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CAGAYAN DE ORO CITY, Philippines – Cagayan de Oro City’s premier development film festival is all set for its opening night on Friday, December 15, the eve of the 13th anniversary of the Tropical Storm Sendong tragedy, which it commemorates.
Now on its fourth iteration following a break brought by the global pandemic, Cine de Oro Film Festival IV will run from December 15-17 at Karumata, Macasandig and Limketkai Cinemas, Lapasan.
Orpheus Nery, festival director, disclosed how the CDOFF was initiated by a passionate group of filmmakers from Cagayan de Oro as an advocacy project to cultivate audiences for local films and encourage filmmakers from across the country.
“Most Kagay-anon are familiar only with Hollywood, Netflix, and Korean movies, but cinema goes beyond these avenues and we would like to highlight that in this edition of the festival by showcasing local and national works,” Nery said.
“The festival aspires to cultivate a diverse audience, encouraging local artists to step out of their comfort zones, and share stories that resonate globally.”
Spanning three days, the festival is not just a celebration but a launchpad for emerging talents in the art of filmmaking. The main competition features outstanding home-grown short films from Cagayan de Oro, showcasing the richness of Kagay-anon storytelling.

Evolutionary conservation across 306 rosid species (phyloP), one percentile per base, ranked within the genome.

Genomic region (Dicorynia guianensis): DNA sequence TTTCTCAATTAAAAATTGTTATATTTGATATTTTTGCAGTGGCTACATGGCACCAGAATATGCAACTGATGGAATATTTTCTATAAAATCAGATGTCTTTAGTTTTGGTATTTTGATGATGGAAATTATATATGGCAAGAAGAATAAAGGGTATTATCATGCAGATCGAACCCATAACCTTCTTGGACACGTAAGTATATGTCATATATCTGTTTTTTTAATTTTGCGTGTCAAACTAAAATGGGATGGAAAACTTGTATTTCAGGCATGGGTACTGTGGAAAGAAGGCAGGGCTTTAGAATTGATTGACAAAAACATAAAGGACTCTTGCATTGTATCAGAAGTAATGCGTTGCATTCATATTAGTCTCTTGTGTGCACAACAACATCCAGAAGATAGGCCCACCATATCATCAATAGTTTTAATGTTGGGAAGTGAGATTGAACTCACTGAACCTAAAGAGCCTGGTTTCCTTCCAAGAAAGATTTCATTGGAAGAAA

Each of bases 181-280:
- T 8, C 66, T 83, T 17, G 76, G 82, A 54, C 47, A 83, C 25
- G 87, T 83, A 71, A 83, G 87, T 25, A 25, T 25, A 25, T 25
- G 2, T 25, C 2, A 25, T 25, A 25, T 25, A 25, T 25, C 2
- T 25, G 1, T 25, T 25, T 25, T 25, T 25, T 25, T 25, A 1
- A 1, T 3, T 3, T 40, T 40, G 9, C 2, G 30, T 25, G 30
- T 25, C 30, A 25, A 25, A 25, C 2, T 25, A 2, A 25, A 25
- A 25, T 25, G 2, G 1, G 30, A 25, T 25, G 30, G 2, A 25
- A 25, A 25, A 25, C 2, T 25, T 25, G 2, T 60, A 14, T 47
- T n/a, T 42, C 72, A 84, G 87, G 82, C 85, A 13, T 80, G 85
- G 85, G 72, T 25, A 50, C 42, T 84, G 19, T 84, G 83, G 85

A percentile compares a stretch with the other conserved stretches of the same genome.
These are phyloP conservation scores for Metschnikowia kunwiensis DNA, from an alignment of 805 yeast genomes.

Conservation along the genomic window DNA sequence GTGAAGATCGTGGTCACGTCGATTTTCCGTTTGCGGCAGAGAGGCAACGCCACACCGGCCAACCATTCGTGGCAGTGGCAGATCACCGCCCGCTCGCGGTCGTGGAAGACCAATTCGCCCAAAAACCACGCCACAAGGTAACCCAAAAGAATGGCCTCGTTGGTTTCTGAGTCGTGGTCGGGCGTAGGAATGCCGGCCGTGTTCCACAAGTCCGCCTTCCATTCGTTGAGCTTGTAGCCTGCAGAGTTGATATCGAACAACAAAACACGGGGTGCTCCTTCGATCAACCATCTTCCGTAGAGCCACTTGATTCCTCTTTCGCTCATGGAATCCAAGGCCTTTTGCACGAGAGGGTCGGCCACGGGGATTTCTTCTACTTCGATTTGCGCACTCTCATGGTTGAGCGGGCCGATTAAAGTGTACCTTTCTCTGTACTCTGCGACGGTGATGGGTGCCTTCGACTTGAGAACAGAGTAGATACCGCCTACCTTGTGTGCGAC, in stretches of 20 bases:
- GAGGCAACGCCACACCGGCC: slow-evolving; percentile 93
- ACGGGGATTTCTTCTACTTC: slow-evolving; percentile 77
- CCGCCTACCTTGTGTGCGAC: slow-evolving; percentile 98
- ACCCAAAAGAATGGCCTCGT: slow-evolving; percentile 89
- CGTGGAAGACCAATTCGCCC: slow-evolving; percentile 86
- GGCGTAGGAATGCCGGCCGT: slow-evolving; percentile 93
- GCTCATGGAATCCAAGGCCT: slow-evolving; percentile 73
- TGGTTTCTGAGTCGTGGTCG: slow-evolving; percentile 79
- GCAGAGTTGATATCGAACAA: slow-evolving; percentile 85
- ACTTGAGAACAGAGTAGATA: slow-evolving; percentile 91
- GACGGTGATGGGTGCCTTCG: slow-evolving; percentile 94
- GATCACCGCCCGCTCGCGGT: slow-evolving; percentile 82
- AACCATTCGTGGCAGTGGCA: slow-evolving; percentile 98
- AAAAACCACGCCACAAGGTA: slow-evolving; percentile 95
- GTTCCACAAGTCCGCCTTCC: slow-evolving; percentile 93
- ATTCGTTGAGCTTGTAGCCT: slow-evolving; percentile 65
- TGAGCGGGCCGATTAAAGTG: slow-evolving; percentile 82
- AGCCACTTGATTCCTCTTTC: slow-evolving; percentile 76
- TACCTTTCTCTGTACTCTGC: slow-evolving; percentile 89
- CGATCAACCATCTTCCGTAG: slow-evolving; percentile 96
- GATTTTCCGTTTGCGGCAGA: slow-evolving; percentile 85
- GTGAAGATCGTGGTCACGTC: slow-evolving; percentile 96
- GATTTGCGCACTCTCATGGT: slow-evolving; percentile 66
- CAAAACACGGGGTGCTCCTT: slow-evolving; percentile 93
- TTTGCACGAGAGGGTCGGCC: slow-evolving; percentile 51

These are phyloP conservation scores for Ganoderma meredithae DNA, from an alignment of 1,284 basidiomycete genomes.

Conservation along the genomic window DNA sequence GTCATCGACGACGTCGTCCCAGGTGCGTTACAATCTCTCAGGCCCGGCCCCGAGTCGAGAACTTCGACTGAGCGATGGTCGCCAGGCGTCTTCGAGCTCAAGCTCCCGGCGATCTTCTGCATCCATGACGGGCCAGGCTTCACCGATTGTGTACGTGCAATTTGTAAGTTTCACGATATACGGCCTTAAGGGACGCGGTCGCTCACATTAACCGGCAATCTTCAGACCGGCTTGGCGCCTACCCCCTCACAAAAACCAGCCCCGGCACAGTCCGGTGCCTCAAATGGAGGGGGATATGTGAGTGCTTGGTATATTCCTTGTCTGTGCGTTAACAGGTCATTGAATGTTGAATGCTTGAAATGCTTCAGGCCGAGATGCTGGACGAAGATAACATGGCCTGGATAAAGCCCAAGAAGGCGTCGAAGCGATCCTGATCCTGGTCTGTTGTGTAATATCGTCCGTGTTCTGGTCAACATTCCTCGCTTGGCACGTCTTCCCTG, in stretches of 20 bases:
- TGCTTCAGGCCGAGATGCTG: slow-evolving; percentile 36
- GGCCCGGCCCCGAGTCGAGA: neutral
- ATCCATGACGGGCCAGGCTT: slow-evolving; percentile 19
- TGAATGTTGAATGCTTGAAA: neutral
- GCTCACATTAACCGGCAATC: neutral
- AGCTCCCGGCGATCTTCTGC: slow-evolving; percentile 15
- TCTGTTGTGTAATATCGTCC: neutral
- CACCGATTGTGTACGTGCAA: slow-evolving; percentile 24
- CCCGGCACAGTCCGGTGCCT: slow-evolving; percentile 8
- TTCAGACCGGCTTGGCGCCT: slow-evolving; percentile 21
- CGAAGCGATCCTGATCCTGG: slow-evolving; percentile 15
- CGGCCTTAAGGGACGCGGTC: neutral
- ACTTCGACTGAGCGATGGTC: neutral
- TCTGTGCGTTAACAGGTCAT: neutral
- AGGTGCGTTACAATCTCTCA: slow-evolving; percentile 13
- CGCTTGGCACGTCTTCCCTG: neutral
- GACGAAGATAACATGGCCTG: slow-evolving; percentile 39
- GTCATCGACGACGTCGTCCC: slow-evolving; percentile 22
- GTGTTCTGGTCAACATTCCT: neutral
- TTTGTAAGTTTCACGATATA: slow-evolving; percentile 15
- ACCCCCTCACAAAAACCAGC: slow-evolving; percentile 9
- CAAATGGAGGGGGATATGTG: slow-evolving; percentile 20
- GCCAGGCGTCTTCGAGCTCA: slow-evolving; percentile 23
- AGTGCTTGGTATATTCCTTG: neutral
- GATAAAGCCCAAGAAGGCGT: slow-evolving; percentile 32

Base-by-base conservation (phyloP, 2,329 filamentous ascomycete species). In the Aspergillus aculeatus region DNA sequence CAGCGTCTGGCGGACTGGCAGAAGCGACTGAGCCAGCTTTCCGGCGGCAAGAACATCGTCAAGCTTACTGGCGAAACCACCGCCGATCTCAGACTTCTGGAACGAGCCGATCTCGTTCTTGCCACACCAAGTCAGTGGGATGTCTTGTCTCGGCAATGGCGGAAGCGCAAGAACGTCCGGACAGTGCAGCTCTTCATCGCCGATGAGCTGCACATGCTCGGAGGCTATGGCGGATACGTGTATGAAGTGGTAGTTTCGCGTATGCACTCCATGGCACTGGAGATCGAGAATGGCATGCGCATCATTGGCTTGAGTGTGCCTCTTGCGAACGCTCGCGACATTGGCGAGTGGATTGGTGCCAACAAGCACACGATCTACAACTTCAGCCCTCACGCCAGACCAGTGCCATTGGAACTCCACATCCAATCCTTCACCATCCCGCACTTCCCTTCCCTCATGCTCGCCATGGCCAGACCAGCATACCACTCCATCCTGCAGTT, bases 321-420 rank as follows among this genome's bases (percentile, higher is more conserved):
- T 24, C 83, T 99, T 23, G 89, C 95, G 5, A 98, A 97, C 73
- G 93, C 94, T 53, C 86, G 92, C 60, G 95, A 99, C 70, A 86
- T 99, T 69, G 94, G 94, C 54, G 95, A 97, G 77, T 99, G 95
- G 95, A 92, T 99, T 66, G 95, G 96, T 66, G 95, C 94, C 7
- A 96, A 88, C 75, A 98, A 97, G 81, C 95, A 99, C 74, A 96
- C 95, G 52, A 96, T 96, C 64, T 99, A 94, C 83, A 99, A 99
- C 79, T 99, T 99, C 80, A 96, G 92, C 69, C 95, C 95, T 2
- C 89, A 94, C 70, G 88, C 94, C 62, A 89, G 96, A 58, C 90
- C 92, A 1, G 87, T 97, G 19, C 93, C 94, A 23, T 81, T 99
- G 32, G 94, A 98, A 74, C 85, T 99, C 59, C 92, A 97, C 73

“We noticed how many Kagay-anon filmmakers have returned to film making so we opted to have a main competition for them, just like in our inaugural festival. This marks the return of CDO-made shorts since our inaugural edition in 2019,” noted Joe Bacus, CDOFF Founder.
The six Kagay-anon films entered in the main competition include Desilya directed by Toni Cañete, a filmmaker based in Cagayan de Oro and a recent film graduate from the University of the Philippines Diliman; One Late Evening by Ryan Lao, a BS Development Communication graduate who’s currently taking his master’s degree in Media Studies (Film) at UP Diliman, and a protégé of Peque Gallaga; and Ang Pagputol directed by Ela Figura, a BA Theater Arts graduate from UP Diliman who’s also an artist under Off The Record under Sony Music Entertainment.